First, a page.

The release focuses on a prospective cohort study, one of the strongest types of observational studies, that identified a correlation between breastfeeding and stroke. Specifically, the study reported that women who nursed at least one child were less likely to have a stroke later in life. The release notes that this was an observational study and, therefore, could not establish a cause-and-effect relationship between breastfeeding and stroke risk.
Although the incidence and mortality from stroke has been in decline, stroke remains a significant health problem in the United States, affecting hundreds of thousands of men and women every year. Therefore, new information that could help people make lifestyle choices that affect their long-term risk of stroke has the potential to significantly affect the health and quality of life for millions of people. That said, it is important for news release to highlight the limitations of new research — something that this release takes pains to do.
Breastfeeding is not an option for all mothers, whether because of medical/physical limitations or because of socioeconomic ones. However, breastfeeding is also not a medical intervention that one can easily place a price tag on. As such, we rate this criterion as not applicable.
This is a tough one to call. The release clearly lays out the research findings that breastfeeding is associated with reductions in stroke risk, even breaking it down by subgroups. That’s good. However, the release only tells readers about relative reductions in risk, as opposed to absolute reductions in risk. What does that mean? Well, let’s say that the women in a study have a 0.25% risk of getting Disease X. If the study reports that a specific behavior doubles the risk of Disease X, that sounds like a big deal — a 100% increase in risk! But that’s a 100% relative increase in risk. The absolute risk would go from 0.25% to 0.5%. The difference between relative and absolute risk is something HealthNewsReview.org has written about, and it is a key distinction that we feel is important. So, when the release tells us that breastfeeding was associated with a 23% decrease in stroke risk, readers still don’t know what that means in terms of absolute risk. And because the baseline absolute risk numbers aren’t mentioned, savvy readers can’t even do the calculation for themselves.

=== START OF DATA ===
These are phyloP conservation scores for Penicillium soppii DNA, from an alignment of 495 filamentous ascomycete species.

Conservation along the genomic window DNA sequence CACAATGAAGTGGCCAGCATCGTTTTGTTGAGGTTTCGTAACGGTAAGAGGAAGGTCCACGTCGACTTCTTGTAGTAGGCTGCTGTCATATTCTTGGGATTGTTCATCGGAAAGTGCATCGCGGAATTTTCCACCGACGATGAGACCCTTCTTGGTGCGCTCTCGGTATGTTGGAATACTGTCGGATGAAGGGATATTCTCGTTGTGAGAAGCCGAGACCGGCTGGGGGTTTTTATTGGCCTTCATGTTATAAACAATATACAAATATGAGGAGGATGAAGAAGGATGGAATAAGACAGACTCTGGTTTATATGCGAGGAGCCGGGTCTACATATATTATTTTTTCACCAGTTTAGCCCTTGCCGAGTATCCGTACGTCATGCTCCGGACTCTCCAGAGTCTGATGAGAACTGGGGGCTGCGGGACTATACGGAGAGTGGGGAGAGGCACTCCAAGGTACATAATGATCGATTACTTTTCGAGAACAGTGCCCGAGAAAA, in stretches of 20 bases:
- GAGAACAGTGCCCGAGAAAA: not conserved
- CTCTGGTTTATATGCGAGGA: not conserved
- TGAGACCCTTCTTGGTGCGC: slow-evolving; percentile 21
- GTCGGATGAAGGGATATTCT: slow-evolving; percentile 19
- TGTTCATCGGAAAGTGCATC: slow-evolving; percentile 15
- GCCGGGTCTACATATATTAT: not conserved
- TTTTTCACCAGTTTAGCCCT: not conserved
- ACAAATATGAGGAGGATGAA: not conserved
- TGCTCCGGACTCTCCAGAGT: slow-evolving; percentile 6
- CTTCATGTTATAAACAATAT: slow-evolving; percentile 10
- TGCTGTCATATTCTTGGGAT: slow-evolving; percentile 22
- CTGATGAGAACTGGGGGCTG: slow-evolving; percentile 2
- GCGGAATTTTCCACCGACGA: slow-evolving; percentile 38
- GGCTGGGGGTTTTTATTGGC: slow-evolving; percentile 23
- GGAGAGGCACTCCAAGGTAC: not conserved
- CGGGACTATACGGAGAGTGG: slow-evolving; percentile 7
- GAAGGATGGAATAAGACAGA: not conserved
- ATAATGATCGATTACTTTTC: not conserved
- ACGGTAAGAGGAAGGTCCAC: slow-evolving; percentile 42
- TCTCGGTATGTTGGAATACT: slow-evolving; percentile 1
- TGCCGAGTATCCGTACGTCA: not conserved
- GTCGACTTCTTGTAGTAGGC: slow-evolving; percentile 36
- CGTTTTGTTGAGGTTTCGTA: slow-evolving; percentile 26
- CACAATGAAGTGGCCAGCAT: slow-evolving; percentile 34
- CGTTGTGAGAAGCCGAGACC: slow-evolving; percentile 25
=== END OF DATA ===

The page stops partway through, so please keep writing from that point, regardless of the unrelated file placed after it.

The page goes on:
Breastfeeding may be “natural,” but it’s not effortless. Breastfeeding can be time-consuming and exhausting, and carries risks of dehydration and breast pain. That said, these are not necessarily medical issues that rise to the level of discussion in a news release about an observational study like this one. As such, we’ll rate this criterion as not applicable.
The release does a pretty solid job here, describing the study fairly well and acknowledging its limitations. But there are a couple of things that could have been slightly better. For example, the release describes the study in the fifth paragraph. It is not until the 10th paragraph that the release explicitly tells readers that “Because the study was observational, it couldn’t establish a cause-and-effect relationship between breastfeeding and lower stroke risk, meaning that it is possible some other characteristic that distinguishes between women who breastfeed and those who don’t is the factor changing the stroke risk.” For example, it’s possible that women who did not breastfeed had higher levels of stress than women who did breastfeed, which may be a contributing factor to stroke. And it is not until the 12th paragraph that the release tells readers that “The study was also limited by the relatively small number of strokes that occurred during the follow-up period (just 3.4 percent of the women experienced a stroke during the study period and 1.6 percent reported having had a stroke prior to the study) and by the Women’s Health Initiative’s exclusion of women who had already had severe strokes at the time of recruitment.”
To be clear, we are very glad that the release includes these valuable qualifiers. However, we think the release would have been stronger if they had not been buried at the bottom of the piece.
No disease mongering here. The release offers context on the incidence of U.S. stroke mortality rates.
The release clearly discloses the source of research funding. The release also notes that “author disclosures [regarding potential conflicts of interest] are on the manuscript.” It would have been much better to simply disclose the conflicts on the release itself by saying: “The authors report no potential conflicts of interest.”
The release does a nice job here, stating: “Breastfeeding is only one of many factors that could potentially protect against stroke. Others include getting adequate exercise, choosing healthy foods, not smoking and seeking treatment if needed to keep your blood pressure, cholesterol and blood sugar in the normal range.”
Not all of the alternatives have been proven to protect against stroke but listing them is a worthwhile reminder that lifestyle changes might reduce their risk.
The release requests that pregnant women make breastfeeding part of their “birthing plan” and to breastfeed for at least six months to receive the most benefits. It’s assumed readers know that breastfeeding is an available option unless there are medical or lifestyle barriers.
The release notes that “This is among the first studies to examine breastfeeding and a possible relationship to stroke risk for mothers.” It would have been helpful to briefly note what the other studies found and whether the results were different or had similar conclusions.
The release uses responsible, cautious language. The recommendation to breastfeed to prevent stroke based on observational research may be an overreach, however.